The Wethertex PP77 pliolite masonry paint, also known as “All Weather”, is an oil-based masonry paint available in a wide range of colours. You can pick it up online in 5, or 10L tubs and you should expect to pay around £11 per litre in any tinted colour. This is a very reasonable price compared to similar products.
As with a lot of Pliolite-based paints, you can apply this product in temperatures as low as minus 5 degrees and it’s completely shower proof withing 20 minutes. Unlike some pliolite based paints, Wethertex All Weather remains breathable. Re-coat time is roughly 24 hours.
My Wethertex PP77 Pliolite Masonry Paint Review
There are a couple of things that set Wethertex All Weather apart from other pliolite-based masonry paints. The first is the opacity, which is absolutely unreal!! I painted a bare brick wall with it recently in white (for those of you who don’t know, white paint can be very problematic when it comes to opacity). I diluted my Wethertex All Seasons down by over 20% to easily work the first coat into every crevice.
I wasn’t expecting it to, but it looked almost solid in one coat!! In fact, I think if I had not diluted the paint to the extreme, it probably would have gone in one coat!! Red brick and grey mortar to white in one coat?? As far as I’m aware, that’s unheard of!! It easily has the best opacity out of any masonry paint I’ve ever used.
Adhesion is great too!! I always feel apprehensive painting smooth brick, but it would take a stick of dynamite to remove Wethertex pliolite from any surface.
Plus, because of the breathability of Wethertex PP77, it will not trap moisture in your masonry, so expect your painted surface to look mint and last for years without failing on you. This makes it perfect for coating sandstone windowsills, or garden walls.
The last massive advantage of using Wethertex PP77 over other pliolite based masonry paints is the finish, which is lovely, flat and even.
Oh, one more advantage!! This paint will block almost any stain!! I know this is a property of pliolite anyway, but I have recently had trouble with stains coming through whilst using another brand.
All Good so far, any Negatives?
Just one as far as I can tell, and even that could be an advantage depending on how you look at it. Wethertex pliolite masonry paint takes a long time to dry compared to other pliolite based paints. This helps with the finish somewhat, as pliolite tends to go very sticky as it starts to skin over.
This stickiness can cause imperfections where the cutting in meets the rolling. Or even trouble keeping a wet edge, so the slow drying time helps. The only irritation comes when you’re waiting to apply another coat, or you need to cut something into your newly painted masonry.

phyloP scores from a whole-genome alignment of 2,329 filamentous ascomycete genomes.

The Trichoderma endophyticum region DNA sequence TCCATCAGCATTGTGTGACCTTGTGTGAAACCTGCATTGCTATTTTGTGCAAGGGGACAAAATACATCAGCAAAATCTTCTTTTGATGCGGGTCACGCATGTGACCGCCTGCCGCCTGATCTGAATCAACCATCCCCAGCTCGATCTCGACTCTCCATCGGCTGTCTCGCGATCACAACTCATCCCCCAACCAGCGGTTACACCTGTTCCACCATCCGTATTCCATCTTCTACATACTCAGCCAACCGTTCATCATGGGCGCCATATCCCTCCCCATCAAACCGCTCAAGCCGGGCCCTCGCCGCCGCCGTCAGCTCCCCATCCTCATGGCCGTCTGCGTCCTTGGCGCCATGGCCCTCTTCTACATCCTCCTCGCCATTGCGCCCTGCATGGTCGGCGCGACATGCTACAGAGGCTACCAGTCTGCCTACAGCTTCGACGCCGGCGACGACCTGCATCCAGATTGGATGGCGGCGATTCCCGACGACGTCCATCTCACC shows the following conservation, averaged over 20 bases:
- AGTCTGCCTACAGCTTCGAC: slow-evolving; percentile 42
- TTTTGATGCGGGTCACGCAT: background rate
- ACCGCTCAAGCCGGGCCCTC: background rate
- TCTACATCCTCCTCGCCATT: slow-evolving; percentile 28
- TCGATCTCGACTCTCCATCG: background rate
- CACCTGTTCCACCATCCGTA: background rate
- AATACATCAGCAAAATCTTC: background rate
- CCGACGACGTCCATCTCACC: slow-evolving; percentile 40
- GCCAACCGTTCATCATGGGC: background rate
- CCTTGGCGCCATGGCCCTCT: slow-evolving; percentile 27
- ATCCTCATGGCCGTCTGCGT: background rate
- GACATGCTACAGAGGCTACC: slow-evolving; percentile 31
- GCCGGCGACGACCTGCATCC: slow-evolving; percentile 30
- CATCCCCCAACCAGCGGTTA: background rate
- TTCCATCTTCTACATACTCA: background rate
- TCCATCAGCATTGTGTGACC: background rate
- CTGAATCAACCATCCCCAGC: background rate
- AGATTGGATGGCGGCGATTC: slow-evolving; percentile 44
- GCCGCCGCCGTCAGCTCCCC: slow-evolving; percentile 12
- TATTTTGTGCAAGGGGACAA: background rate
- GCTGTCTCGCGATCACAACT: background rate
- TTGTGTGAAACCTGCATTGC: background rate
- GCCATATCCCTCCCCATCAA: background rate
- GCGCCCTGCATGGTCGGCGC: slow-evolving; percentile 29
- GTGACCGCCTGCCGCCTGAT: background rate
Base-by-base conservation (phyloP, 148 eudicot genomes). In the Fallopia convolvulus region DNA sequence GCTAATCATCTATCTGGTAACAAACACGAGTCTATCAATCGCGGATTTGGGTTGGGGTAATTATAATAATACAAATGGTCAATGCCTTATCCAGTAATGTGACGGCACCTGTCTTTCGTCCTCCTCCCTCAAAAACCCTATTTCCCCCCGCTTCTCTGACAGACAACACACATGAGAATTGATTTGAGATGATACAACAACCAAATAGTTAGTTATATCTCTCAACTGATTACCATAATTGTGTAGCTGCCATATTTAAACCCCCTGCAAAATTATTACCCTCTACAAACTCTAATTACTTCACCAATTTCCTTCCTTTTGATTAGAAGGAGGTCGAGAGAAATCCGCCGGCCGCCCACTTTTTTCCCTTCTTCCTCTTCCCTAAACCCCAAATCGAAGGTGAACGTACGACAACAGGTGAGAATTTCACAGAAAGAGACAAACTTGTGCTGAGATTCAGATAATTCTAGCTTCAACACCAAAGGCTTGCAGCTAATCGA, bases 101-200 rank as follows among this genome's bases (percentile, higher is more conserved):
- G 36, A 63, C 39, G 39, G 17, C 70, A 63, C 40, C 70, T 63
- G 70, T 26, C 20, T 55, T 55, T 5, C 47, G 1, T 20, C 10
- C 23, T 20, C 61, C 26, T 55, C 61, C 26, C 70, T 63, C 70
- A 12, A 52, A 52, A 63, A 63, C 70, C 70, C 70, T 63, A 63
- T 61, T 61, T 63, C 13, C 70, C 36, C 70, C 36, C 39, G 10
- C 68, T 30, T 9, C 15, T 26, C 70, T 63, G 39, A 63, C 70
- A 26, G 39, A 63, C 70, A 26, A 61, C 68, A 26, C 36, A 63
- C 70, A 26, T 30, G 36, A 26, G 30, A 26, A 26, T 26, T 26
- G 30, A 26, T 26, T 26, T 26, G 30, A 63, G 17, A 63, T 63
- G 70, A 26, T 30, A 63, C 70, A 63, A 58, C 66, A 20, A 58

I’d say this may well be the best pliolite masonry paint I’ve ever tried. The other thing you’re doing by choosing Wethertex is supporting a British paint manufacturer, which can only be a good thing. I did a review of the water-based version too, just in case you’re on the fence about pliolite.
For more information about Wethertex PP77, please visit www.rawlinspaints.com
Best Tools to Apply Pliolite-Based Masonry Paint
Using pliolite based masonry paint isn’t like applying matt emulsion. It’s a very sticky paint product and you’ll really struggle unless you use the correct tools for the job. To that end, I thought I’d put forward my recommendations.
A relatively stiff paintbrush will make life easier. You don’t want to spend a lot of money on brushes either, because they’re likely to get wrecked. My suggestion is Hamilton for the Trade. They’re reasonably priced and will do everything you need them to. Available online here.
As for paint rollers, there are two you should consider, depending on what you’re paining. If your wall has a heavy texture, then the Axus Captain Chunk is by far the best option for pliolite masonry paint. It is expensive, but believe me when I tell you, it really will be a lifesaver. Available online here.
If your wall isn’t too textured, then Hamilton Perfection Long Pile roller will be fine. You’ll find distribution bang on. Available online by clicking here.